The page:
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America Likes Its Cowboys Strong and Silent


From John Wayne’s clipped delivery to Heath Ledger’s mumbling Ennis del Mar, cowboys tend to be more at ease with the natural world than with their fellow man — at least, in del Mar’s case, until the tent flap is closed.

Blame The Great Train Robbery , from 1903, which many consider the first Western. The gunfighters had no other choice than to keep quiet: With sound yet invented in films, these desperadoes talked with their six-shooters. In the iconic final shot, a gun was fired at the camera, terrifying unsuspecting audiences of the time.

At the dawn of the sound era, the Wild West remained a land where suspicion arose in direct proportion to a man’s word count. Run off at the mouth and you were likely a snake-oil salesman, a preacher, or (worse yet) a city slicker — one multisyllabic noun away from getting tarred and feathered!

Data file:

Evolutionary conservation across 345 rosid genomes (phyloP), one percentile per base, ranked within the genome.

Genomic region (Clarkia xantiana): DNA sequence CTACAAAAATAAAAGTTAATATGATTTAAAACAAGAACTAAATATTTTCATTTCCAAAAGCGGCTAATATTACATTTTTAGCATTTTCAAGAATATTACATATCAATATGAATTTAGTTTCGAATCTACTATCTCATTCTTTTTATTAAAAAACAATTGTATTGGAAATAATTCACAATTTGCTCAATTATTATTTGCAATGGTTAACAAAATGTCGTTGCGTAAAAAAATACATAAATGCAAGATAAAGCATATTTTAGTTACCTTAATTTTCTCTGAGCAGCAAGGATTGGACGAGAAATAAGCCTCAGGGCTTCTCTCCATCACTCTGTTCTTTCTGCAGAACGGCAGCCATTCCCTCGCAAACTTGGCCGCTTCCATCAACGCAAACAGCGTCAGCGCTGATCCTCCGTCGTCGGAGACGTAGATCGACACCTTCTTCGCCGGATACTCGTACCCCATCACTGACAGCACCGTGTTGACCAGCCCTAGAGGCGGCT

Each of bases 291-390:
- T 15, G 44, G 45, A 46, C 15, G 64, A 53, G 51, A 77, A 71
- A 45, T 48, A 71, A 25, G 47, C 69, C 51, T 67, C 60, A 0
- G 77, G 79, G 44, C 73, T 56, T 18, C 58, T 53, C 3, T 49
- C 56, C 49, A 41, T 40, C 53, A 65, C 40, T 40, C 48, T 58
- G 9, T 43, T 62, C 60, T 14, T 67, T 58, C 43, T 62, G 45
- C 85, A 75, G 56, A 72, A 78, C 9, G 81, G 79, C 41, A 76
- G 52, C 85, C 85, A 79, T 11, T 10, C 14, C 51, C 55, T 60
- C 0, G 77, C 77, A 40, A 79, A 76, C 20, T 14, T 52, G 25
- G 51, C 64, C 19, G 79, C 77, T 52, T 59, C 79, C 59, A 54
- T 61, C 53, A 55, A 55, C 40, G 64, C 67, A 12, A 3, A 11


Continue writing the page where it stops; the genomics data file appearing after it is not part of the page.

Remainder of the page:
The strong-and-silent tradition reached its pinnacle in Clint Eastwood’s spaghetti Western performances, in which his disdain for words extended to his own name. But his silence was also a perfect foil for Sergio Leone’s operatic storytelling. (Watch the director’s mesmerizing opening to Once Upon a Time in the West : the whine of a windmill, the drip of water, and the buzz of flies are all that can be heard.)

But sparse dialogue doesn’t preclude emotional resonance. As John Ford proved, rugged landscapes can have a poetry all their own. The same is true in Sydney Pollack’s pastoral Jeremiah Johnson . Robert Redford, the shaggy, laconic mountain man of the title, lives a Spartan life, but the beautiful landscape — filmed on Redford’s recently acquired property in Sundance — is all that’s needed to tell this tale of man pitted against nature.

For a full schedule of Jeremiah Johnson on AMC, please click here.

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